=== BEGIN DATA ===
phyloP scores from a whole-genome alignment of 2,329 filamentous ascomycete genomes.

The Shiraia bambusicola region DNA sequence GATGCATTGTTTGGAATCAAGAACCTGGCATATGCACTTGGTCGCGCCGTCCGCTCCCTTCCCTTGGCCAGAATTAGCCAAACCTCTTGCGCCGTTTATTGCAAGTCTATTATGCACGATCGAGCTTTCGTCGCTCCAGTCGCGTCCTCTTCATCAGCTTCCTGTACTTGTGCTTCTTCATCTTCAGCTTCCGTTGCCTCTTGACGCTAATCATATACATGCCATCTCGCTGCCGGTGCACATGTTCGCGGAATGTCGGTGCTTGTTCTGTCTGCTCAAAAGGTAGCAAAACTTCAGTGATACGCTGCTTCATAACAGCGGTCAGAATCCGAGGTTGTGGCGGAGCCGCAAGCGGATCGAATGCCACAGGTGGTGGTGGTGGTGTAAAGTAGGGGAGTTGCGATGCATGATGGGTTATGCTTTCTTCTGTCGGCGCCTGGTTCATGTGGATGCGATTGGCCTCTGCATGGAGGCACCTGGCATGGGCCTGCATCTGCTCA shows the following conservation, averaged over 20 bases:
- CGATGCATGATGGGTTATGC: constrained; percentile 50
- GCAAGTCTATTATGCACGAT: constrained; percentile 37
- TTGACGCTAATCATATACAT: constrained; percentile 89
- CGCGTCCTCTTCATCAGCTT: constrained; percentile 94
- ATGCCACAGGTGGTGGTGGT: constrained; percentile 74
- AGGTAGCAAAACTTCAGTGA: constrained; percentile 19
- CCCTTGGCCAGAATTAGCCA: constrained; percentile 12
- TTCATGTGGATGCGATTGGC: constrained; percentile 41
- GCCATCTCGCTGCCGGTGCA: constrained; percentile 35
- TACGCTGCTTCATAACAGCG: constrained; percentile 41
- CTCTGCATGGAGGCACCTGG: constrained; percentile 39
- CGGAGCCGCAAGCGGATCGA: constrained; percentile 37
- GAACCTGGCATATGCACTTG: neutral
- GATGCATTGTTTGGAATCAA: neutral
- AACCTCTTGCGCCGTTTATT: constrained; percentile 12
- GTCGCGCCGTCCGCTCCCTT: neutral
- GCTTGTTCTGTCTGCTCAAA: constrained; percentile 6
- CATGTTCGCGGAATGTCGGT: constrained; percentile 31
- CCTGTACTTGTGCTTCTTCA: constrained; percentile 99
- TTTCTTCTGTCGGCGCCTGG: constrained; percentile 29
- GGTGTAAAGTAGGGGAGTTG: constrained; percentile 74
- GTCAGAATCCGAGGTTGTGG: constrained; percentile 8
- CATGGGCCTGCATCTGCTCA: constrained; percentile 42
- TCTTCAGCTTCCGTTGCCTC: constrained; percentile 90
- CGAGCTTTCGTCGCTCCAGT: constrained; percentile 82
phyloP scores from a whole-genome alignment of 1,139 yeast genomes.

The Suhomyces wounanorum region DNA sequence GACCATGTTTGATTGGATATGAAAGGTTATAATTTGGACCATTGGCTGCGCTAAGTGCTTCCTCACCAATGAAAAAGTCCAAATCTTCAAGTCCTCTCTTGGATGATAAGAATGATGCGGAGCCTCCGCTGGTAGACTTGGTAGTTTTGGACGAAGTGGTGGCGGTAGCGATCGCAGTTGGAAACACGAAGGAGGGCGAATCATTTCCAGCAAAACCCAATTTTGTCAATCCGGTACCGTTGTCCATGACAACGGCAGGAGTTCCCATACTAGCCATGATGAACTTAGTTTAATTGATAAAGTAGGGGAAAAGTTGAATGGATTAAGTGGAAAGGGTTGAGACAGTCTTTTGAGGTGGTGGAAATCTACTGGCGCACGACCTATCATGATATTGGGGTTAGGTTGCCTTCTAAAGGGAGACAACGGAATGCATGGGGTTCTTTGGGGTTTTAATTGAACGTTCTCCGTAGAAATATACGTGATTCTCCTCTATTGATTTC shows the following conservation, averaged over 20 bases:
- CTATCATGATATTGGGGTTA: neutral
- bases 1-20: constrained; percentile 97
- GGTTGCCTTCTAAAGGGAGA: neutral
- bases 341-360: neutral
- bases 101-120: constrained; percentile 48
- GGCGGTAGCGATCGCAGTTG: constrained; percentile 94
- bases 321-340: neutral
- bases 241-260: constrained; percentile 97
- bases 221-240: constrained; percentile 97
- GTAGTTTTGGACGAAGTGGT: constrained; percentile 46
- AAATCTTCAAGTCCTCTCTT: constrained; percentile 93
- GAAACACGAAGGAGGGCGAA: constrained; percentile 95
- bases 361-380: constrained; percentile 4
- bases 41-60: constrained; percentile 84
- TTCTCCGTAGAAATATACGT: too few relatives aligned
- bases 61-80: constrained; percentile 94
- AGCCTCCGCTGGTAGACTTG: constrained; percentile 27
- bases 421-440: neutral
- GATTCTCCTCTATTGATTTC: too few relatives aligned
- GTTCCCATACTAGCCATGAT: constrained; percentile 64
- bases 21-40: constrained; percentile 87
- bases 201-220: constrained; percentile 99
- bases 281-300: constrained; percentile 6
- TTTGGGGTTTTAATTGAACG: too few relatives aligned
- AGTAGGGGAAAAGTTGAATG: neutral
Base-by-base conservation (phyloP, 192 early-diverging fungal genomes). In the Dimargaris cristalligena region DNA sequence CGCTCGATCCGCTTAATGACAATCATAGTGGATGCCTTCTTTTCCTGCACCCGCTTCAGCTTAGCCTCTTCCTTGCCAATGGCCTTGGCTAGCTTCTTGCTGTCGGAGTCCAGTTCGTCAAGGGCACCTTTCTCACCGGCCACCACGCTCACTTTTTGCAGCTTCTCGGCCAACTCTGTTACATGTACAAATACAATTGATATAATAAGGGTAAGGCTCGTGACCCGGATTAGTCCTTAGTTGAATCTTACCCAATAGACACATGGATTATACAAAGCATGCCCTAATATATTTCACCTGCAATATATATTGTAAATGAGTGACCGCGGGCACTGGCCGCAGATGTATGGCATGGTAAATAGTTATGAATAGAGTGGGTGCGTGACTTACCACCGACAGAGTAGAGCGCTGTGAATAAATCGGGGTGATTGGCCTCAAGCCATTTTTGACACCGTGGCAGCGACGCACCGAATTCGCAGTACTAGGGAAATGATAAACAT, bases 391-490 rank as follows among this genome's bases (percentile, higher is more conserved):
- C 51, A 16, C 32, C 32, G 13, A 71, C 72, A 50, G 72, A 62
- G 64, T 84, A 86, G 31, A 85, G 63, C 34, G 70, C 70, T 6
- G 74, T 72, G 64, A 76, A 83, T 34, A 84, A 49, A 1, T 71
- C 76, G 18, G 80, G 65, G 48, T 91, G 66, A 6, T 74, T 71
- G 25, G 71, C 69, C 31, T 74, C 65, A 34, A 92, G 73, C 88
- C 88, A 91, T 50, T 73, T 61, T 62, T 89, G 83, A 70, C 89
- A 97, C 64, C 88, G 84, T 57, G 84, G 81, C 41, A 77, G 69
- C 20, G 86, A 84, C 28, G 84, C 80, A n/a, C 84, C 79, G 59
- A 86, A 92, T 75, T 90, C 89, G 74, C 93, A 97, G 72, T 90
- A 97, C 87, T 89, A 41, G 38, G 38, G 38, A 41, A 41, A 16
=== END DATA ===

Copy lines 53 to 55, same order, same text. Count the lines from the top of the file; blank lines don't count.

- TTTGGGGTTTTAATTGAACG: too few relatives aligned
- AGTAGGGGAAAAGTTGAATG: neutral
Base-by-base conservation (phyloP, 192 early-diverging fungal genomes). In the Dimargaris cristalligena region DNA sequence CGCTCGATCCGCTTAATGACAATCATAGTGGATGCCTTCTTTTCCTGCACCCGCTTCAGCTTAGCCTCTTCCTTGCCAATGGCCTTGGCTAGCTTCTTGCTGTCGGAGTCCAGTTCGTCAAGGGCACCTTTCTCACCGGCCACCACGCTCACTTTTTGCAGCTTCTCGGCCAACTCTGTTACATGTACAAATACAATTGATATAATAAGGGTAAGGCTCGTGACCCGGATTAGTCCTTAGTTGAATCTTACCCAATAGACACATGGATTATACAAAGCATGCCCTAATATATTTCACCTGCAATATATATTGTAAATGAGTGACCGCGGGCACTGGCCGCAGATGTATGGCATGGTAAATAGTTATGAATAGAGTGGGTGCGTGACTTACCACCGACAGAGTAGAGCGCTGTGAATAAATCGGGGTGATTGGCCTCAAGCCATTTTTGACACCGTGGCAGCGACGCACCGAATTCGCAGTACTAGGGAAATGATAAACAT, bases 391-490 rank as follows among this genome's bases (percentile, higher is more conserved):